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How to Install a Deadbolt and Lockset

If you plan to purchase a door slab instead of a pre-hung door, or if you are adding a lock to a door, follow these steps for installing deadbolts and locksets.
Excerpted from Do It Yourself Home Improvement

More in Windows Walls and Doors

Test Locking Mechanisms on Strike Plate

There are many types, styles and finishes available for door hardware. Some are easier to install than others, and when selecting your new locksets, consider your level of expertise with this type of DIY work. If you require a lockset or special hardware that requires more skill to install, contact a professional for help.

View photo gallery instructions for this project

Step 1: Lay Out the Position

Measure and mark the location for the new lockset on the door slab with a pencil and tape measure (Image 1). Most manufacturers supply a template to aid with layout. Some are meant to be taped to the door; others are used to make marks (Image 2).

Step 2: Drill Holes for Lockset and Deadbolt

Using a hole saw and a drill, make a hole for the lock and deadbolt through the door slab (Image 1). Do not go all of the way through.

Turn the door over and drill the hole from this side to complete the hole for the lockset (Image 2). Repeat for the deadbolt.

The next step is creating a hole for the latch bolt. Drill holes with a spade bit through the side of the door, following the manufacturer's template (Image 3).

Step 3: Install the Deadbolt and Lockset

Insert the latch bolt inside the hole made in Step 2. Trace around the strike plate on the door (Image 1).

Using a utility knife, score the door along the outline (Image 2).

Strike a chisel at intervals within the score lines to create cuts (Image 3). This will make it easier to remove the material.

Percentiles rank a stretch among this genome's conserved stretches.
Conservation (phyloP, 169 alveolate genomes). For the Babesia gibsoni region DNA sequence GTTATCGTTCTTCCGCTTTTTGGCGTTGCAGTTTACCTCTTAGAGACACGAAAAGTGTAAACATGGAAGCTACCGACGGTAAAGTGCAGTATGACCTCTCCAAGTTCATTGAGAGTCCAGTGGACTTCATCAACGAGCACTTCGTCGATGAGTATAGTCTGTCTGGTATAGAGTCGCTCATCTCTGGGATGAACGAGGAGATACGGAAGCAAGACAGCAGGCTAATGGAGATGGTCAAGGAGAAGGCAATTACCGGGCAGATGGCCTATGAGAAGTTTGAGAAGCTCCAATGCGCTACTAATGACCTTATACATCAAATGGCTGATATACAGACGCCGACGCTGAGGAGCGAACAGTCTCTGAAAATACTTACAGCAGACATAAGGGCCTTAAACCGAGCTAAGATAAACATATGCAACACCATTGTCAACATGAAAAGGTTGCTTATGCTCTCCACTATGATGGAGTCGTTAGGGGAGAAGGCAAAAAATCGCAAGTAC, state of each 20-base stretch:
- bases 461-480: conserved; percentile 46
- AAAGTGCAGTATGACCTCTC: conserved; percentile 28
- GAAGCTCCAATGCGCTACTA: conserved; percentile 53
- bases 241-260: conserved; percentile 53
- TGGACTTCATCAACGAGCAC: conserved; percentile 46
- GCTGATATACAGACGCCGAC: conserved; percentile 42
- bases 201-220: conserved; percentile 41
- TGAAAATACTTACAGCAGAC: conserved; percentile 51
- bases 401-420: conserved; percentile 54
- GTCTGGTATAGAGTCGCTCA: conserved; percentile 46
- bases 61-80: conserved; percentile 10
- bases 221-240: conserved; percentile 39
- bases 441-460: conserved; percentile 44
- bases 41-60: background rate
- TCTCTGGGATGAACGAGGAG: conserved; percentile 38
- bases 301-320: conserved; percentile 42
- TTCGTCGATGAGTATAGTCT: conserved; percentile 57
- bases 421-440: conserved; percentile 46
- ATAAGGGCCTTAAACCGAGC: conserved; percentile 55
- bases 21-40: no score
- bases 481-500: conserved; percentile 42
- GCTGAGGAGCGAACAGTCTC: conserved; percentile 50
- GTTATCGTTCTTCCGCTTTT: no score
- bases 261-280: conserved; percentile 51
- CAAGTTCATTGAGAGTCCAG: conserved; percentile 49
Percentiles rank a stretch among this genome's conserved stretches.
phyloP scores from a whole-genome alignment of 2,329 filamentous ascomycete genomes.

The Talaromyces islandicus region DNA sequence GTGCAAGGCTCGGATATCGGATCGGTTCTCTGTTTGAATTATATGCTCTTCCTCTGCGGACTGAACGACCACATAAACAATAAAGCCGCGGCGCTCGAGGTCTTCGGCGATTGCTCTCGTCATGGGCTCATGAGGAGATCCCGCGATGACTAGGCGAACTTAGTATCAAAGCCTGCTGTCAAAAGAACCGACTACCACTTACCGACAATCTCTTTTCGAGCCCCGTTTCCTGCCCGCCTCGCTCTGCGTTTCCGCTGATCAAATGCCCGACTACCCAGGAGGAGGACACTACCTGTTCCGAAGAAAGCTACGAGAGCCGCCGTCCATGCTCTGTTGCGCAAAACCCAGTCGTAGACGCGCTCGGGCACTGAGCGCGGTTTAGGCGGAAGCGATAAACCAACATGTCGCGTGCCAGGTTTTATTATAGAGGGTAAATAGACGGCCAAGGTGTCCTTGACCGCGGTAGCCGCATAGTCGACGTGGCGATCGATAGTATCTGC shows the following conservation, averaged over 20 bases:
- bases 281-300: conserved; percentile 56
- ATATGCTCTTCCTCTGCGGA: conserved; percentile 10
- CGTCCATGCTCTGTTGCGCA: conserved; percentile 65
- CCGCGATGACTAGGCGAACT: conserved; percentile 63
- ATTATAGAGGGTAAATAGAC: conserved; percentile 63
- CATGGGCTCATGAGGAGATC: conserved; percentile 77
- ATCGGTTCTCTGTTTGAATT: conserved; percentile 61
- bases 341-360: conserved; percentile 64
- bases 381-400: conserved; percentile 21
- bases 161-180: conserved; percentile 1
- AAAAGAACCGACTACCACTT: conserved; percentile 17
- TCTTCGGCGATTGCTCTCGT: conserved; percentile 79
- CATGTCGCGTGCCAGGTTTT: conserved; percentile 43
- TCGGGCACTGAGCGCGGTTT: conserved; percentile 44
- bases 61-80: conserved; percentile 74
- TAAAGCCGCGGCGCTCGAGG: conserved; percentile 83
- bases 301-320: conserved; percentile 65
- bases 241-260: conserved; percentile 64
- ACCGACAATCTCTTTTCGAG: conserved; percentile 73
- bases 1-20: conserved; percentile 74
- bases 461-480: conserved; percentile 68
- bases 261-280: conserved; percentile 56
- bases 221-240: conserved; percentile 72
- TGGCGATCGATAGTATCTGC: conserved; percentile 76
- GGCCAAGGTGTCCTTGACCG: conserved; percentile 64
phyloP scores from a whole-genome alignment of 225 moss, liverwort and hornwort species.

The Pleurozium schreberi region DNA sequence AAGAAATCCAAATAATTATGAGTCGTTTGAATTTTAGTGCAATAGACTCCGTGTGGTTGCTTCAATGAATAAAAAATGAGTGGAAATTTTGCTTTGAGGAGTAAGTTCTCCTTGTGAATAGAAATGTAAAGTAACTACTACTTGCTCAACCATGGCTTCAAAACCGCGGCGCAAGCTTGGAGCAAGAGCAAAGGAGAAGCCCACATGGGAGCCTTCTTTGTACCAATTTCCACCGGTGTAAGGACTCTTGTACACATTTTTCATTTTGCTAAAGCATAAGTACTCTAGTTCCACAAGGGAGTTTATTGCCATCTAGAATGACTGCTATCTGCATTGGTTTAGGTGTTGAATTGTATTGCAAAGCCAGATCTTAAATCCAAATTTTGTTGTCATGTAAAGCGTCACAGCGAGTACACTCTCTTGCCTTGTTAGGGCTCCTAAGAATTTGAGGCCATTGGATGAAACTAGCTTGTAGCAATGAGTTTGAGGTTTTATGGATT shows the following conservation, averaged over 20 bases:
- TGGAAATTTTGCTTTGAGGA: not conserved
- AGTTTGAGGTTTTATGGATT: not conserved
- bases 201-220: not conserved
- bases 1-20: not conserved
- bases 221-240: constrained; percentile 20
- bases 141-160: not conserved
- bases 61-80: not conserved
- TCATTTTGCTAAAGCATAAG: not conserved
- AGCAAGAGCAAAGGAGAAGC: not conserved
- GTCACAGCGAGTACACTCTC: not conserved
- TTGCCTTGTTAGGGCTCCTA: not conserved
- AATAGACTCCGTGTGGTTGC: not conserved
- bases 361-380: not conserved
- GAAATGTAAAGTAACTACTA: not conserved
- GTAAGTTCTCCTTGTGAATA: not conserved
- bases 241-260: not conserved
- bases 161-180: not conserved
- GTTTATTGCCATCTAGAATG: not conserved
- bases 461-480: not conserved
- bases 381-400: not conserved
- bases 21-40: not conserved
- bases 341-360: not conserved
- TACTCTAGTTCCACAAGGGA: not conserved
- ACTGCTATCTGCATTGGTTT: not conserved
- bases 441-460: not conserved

Using a chisel at less than 45 degrees, remove the material inside the score mark, so that the strike plate can fit flush with the door (Image 4).

Insert the latch bolt in the hole, making sure the strike plate is flush. Attach the latch bolt assemblies with fasteners (Image 5).

Connect the deadbolt face and the lockset handle to the latch assembly according to the manufacturer’s instructions (Image 6).

Step 4: Finish the Lockset

Finish assembling the lockset and deadbolt, using fasteners provided or recommended (Image 1).

Line up the door with the door frame. Make a mark where the top of the latch bolt hits the frame (Image2).

Step 5: Lay Out the Strike Plate

Lay out the strike plates on the door jamb, making sure that the marks are level and plumb, and that the lay-out marks will allow the door to close within the frame. Refer to the manufacturer's directions (Image 1).

Drill the holes into the door frame for the latch bolts to fit (Image 2).

Follow the directions in Step 3 to cut a mortise for the strike plate (Image 3).

Use the template provided by the manufacturer to mark the holes for the fasteners (Image 4).

Place the strike plate in the mortise cut (Image 5).

Using the screws provided, attach the strike plate to the door jamb (Image 6).

Using the lockset strike plate as a guide, mark the location for the fasteners (Image 7).

Drill pilot holes at the marked locations for the fasteners (Image 8).

Place the strike plate inside the mortise cut on the door jamb. Attach the strike plate (Image 9).

Test the locking mechanisms to make sure the strike plates align (Image 10).

Further Information

If your door does not latch well, slowly open and close the door, to see where the latch bolt lands on the door jamb. If the door latches well, the latch bolt will enter the strike plate. If not, check for the following:

  • Hinge screws may be loose. Ensure all fasteners are tightened.
  • The gap between the door and the jamb may be too wide for the latch bolt. You may be able to adjust this with shims. Off-center latching can be fixed by shimming the door in the appropriate direction. If you are unable to fix misalignment with shims, you may need to reset the latch plates.
  • The doors may be warped and causing misalignment. It is possible you will need to purchase and hang a new door.

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Excerpted from Do It Yourself Home Improvement

© Dorling Kindersley Limited 2009

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